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‘Ready Player One’ Is the Career Boost That Steven Spielberg Needed: 8 Reasons Why

"Ready Player One" had a strong opening weekend, with the greatest credit going to its director — and the courage to be different.

“Ready Player One”

Courtesy of Warner Bros. Picture

With $186 million worldwide in its first five days, “Ready Player One” should justify its $300 million investment (give or take) in production and marketing. That’s welcome news for Warner Bros., but the biggest winner is Steven Spielberg. He didn’t need to confirm his status in American movies, and this won’t be one of his biggest hits. Nevertheless, “Ready Player One” will be his biggest success since “Indiana Jones and the Kingdom of Crystal” ten years ago worldwide. Here’s why.

It’s the riskiest film in his career.

It’s hard to remember a time when Spielberg wasn’t the big-budget blockbuster king. However, this film didn’t have a genre boost, or the support of a franchise.

It confirms his blockbuster reputation.

Domestic gross for “Ready Player One” could reach as much as $170 million. That’s a hit by today’s standards, although unremarkable in the scope of Spielberg’s $5 billion career. Still, it beats his prior three films by as much as double the gross.

"The BFG"

“The BFG”


It lets “The BFG” be forgotten.

Spielberg’s attempt to recreate the magic of “E.T.: The Extraterrestrial” and “Hook” failed with this expensive 2016 adaptation of the Roald Dahl classic. “The BFG” grossed under $60 million domestic, and less than $200 million worldwide; the loss was likely in the tens of millions. This film, and “Empire of the Sun” in 1987, are his career’s only major financial failures.

Spielberg followed “The BFG” with the much less-expensive “The Post,” which will eventually get into profit but isn’t the sort of follow-up that makes investors forget.

This hit belongs to Spielberg, not stars.

His most recent successes have been led by actors like Tom Hanks, Leonardo DiCaprio, and Tom Cruise at the top of their game. “Ready Player One” has a more-than-capable cast led by Tye Sheridan, Olivia Cooke, and Ben Mendelsohn, but it’s not a star-driven film. Spielberg is the major draw, and he gets the credit.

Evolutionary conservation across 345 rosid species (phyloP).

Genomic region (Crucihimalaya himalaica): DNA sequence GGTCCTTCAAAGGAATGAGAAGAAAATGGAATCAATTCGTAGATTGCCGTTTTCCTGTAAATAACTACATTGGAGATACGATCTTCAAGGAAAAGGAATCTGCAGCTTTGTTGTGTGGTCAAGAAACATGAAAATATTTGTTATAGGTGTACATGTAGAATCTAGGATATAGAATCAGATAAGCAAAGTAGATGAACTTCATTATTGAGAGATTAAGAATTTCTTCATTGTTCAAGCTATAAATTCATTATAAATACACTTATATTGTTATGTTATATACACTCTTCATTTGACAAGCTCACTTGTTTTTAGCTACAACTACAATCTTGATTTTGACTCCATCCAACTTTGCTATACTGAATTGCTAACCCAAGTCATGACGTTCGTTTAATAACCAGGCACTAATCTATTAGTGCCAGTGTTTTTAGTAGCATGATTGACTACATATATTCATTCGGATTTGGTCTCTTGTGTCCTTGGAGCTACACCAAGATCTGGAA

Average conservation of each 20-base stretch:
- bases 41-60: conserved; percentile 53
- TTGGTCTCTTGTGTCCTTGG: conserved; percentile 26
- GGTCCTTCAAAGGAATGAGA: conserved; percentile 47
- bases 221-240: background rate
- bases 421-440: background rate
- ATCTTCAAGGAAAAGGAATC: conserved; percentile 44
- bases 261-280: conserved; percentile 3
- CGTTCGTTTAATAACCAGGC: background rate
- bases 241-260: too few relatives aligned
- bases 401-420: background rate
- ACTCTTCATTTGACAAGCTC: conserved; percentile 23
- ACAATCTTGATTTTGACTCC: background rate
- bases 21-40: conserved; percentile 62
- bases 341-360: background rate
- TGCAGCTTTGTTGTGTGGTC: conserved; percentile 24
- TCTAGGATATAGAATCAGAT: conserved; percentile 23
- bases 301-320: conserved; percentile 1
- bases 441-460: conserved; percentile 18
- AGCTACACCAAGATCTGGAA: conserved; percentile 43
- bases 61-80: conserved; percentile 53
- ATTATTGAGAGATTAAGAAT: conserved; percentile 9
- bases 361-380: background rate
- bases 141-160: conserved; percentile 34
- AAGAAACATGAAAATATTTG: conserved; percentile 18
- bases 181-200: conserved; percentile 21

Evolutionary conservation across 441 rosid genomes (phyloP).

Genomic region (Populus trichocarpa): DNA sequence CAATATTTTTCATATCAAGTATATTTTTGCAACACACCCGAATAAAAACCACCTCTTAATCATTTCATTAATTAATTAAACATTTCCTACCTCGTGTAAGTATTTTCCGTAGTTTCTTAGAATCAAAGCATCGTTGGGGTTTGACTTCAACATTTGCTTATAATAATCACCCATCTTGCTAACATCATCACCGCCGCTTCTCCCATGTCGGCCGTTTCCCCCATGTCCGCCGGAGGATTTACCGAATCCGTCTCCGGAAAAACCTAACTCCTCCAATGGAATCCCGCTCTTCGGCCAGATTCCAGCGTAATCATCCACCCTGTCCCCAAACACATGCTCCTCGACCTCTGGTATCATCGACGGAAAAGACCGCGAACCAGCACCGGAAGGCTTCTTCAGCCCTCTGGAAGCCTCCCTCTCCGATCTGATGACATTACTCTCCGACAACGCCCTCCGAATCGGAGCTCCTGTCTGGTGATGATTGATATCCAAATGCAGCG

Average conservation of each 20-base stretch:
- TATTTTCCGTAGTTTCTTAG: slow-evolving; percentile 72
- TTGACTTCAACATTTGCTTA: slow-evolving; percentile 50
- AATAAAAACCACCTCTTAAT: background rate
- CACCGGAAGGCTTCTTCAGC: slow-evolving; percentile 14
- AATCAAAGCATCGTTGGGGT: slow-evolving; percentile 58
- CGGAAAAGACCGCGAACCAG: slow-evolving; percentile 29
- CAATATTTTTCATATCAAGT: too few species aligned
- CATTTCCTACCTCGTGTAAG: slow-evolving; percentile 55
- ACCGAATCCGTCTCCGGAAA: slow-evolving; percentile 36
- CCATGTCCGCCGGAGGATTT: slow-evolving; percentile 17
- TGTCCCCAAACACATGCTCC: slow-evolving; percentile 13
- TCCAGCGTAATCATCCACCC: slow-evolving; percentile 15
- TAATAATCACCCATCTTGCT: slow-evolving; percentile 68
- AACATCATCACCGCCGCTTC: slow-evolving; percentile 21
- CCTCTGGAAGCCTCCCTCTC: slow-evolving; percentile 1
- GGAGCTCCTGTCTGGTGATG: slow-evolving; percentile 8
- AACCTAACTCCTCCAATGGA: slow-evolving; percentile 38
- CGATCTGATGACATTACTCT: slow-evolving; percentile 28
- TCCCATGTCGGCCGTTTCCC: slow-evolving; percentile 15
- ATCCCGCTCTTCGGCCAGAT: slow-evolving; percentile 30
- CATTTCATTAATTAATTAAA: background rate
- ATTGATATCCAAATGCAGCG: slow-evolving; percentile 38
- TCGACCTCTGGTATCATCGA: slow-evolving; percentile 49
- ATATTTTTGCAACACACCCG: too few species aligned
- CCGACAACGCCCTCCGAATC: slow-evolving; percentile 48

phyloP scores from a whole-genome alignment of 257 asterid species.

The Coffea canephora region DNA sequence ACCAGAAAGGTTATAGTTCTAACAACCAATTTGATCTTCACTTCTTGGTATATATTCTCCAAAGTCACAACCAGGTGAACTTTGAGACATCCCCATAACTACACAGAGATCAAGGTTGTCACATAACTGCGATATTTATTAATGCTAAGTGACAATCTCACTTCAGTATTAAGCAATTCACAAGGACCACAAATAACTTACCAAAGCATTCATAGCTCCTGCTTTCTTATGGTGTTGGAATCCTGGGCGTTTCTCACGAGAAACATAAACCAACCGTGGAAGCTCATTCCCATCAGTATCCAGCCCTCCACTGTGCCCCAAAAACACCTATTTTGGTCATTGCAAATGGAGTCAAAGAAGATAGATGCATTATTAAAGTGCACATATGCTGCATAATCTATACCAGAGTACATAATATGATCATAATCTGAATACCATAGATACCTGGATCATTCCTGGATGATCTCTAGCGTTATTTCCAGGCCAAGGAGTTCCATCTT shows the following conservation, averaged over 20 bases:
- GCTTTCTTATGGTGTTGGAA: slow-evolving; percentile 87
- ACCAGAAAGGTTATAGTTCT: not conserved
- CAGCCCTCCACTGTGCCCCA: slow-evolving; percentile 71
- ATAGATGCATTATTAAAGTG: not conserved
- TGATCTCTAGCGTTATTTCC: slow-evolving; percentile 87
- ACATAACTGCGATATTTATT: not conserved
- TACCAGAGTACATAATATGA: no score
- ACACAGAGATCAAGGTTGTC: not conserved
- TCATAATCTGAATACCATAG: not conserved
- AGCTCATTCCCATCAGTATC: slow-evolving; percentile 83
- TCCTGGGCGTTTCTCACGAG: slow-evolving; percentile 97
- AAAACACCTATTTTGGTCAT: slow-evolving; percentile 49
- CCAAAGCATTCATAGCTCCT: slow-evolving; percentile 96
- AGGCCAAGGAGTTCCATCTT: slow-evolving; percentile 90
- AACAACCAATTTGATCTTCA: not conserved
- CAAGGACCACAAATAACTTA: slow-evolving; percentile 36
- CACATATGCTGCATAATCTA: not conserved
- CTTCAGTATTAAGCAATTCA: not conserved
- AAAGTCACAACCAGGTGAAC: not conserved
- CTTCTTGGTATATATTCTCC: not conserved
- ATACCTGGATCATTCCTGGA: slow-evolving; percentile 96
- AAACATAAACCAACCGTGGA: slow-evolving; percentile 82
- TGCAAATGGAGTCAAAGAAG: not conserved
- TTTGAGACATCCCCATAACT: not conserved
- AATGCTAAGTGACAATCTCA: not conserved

“Ready Player One”

Warner Bros.

He reinforces faith in the sci-fi standalone.

Most studio productions revolve around franchises — a practice propelled in no small part by Spielberg himself — and the rare standalones tend to be biographical or genre titles. In 2018, a Spielberg-directed adaptation of a bestselling, ’80s-nostalgia novel about youthful gamers is a radical idea, and this success will mean he can continue to stray from the franchise path he once blazed. 

Unlike many blockbusters, Americans also love it.

Domestic exhibitors suffer when movies gross 75 percent or more overseas. (See: “Pacific Rim: Uprising,” in which North America comprises only 20 percent of its $232 million worldwide take.) But “Ready Player One” appears to be headed toward a healthy 30/70 or 35/65 split. That’s tricky these days, and gives Spielberg major credibility going forward. And with the film’s appeal in China (which has little interest in “Star Wars” films, or even “Black Panther”), this veteran talent can succeed in the world’s second-biggest market, even if most don’t know his work well.

Steven Spielberg and Olivia CookeWarner Bros. Pictures World Premiere of 'Ready Player One' at The Dolby Theatre, Los Angeles, CA, USA - 26 March 2018

Steven Spielberg and Olivia Cooke at the premiere of “Ready Player One”

Eric Charbonneau/REX/Shutterstock

It makes him a year-round filmmaker.

“Ready Player One” is Spielberg’s first film since his theatrical debut, “Sugarland Express” (1974), that wasn’t released in the summer or at year’s end. When “Jaws” hit in summer 1975, he changed the rules and has lived by them since.

The late-March debut for “Ready Player One” suggested to some that it might not be good enough for prime time. However, as “Black Panther” also proved, that’s an outdated opinion. Last year “Get Out” opened executives’ eyes to the wisdom of distributing major openings. (It also satisfied a longtime plea from exhibitors.) Directors, even successful ones, can be limited by a narrow definitions; showing that a somewhat offbeat, big-budget film can work off-season can only help Spielberg take additional risks.

He’s got great timing.

Spielberg caught a big break by opening in what has been — “Black Panther” aside — a bad box office period. Before “Ready Player One,” not a single film opened to more than $35 million. The biggest was “A Wrinkle in Time,” an expensive title that didn’t continue the “Panther” momentum.

With $59 million domestic over five days, “Ready” is a standout. Last year, it might not have been as impressive; March 2017 saw five films open to $40 million or more, including the barely remembered “Power Rangers.” This year, it’s practically a game changer.

It remains to be seen how much “Ready” can add to its totals (Japan and Germany are yet to open). Again, luck plays a role: The next expected major film is “Avengers: Infinity War” at the end of this month.

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